For $20 plus postage, via Amazon, you can order a 128-page collection catalogue produced by Philadelphia’s International House to accompany an interesting retrospective earlier this year, Free to Love: The Cinema of the Sexual Revolution, with texts by J. Hoberman, Elena Gorfinkel, Barbara Hammer, Jesse Pires, Eric Schaefer, and Herb Shellenberger, among others. As an extra, the package includes a 16-minute DVD including three shorts in the program: Lisa Crafts’ delirious and lively hardcore animated cartoon Desire Pie (1976), Dirk Kortz’s rather hackneyed slapstick farce A Quickie (1970), and John Knoop’s hardcore and experimental Norien Ten (1972).
Having grown up in the Muscle Shoals area in northwestern Alabama, I’m grateful for the intricate and fascinating history offered by Greg “Freddy” Camalier’s 2013 documentary about its local music-recording scene, Muscle Shoals, available on both Blu-ray and DVD from Magnolia Home Entertainment. Practically all of this history unfolded after I migrated north, but my acquaintance with a few fragments of the prehistory — including my friendship with Tom Stafford, a few informal jam sessions with Donnie Fritts, and an actual demo tape I once made with James Joiner of a sarcastic little ditty I wrote called “The A-Bomb Boogie” — made me welcome Camalier’s informative account of all that came afterwards, oriented around two recording studios. My only misgivings, relatively minor, relate to the fact that history, folk mythology, and simple promo are often difficult to distinguish in this particular world, and I wouldn’t go to Muscle Shoals in order to find out much about the larger town I grew up in, Florence (located directly across the Tennessee River from Muscle Shoals), or the other neighbouring towns of Sheffield and Tuscumbia. Even though local talents form much of the hub of what Camalier has to impart, I couldn’t help but feel that it’s the view of tourists that predominates.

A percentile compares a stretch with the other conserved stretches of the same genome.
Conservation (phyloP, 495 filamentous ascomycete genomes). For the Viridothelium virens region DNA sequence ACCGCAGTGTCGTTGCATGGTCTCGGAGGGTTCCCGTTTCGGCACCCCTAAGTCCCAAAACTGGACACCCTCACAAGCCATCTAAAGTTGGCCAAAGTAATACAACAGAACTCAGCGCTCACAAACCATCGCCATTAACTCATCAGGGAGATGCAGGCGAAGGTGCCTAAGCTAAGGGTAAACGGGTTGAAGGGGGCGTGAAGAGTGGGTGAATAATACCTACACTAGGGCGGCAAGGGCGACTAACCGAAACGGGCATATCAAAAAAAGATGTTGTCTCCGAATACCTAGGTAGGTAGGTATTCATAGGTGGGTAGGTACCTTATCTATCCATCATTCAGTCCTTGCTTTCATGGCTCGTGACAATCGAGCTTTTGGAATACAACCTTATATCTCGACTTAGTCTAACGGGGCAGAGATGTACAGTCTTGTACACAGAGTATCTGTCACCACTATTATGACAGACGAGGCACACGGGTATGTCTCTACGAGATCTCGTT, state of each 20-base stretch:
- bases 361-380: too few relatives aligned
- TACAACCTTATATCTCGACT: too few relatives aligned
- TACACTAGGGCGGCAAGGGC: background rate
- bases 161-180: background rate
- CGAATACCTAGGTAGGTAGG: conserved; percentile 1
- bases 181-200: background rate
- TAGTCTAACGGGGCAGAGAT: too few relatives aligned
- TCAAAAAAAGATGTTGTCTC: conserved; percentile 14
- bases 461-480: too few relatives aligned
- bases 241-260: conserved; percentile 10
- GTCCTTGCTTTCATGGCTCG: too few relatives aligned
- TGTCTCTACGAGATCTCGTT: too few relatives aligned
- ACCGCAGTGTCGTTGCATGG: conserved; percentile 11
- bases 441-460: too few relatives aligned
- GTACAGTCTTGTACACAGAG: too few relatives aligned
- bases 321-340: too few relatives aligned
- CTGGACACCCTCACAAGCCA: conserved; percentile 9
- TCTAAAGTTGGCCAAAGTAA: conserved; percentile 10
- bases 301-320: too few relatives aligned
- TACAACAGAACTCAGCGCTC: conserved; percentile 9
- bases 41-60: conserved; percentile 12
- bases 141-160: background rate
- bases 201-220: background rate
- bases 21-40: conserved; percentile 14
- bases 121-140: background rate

King of the Hill (1993) and The Underneath (1995). I have to admit that I started out as mainly sympathetic to Steven Soderbergh and gradually turned against him around the same time that he and his work appeared to become more cynical (which, if I’m not mistaken, is around the same time that some of my colleagues seemed to become more invested in him, perhaps for the same reason). I don’t want to oversimplify this overall trajectory, because Soderbergh’s second feature, Kafka (1991), was already pretty dopey, and I should admit that my personal irritation with Soderbergh’s inside-the-Hollywood-bubble thinking was already set in motion when I read him complaining to Richard Lester in an interview that critics had missed the boat with Jacques Tati—which, like Michael Herr’s complaint that critics had missed the boat with Eyes Wide Shut (1999) or Robert Altman’s frequent dismissal of the entire critical community, was in effect an assertion that the only critics who mattered were high-profile, mainstream middle-of-the-roaders like David Denby and Vincent Canby, who functioned for Soderbergh, Herr, and Altman mainly as flackmeisters (and, of course, Soderbergh was wrong even there, because Canby had loved Playtime ).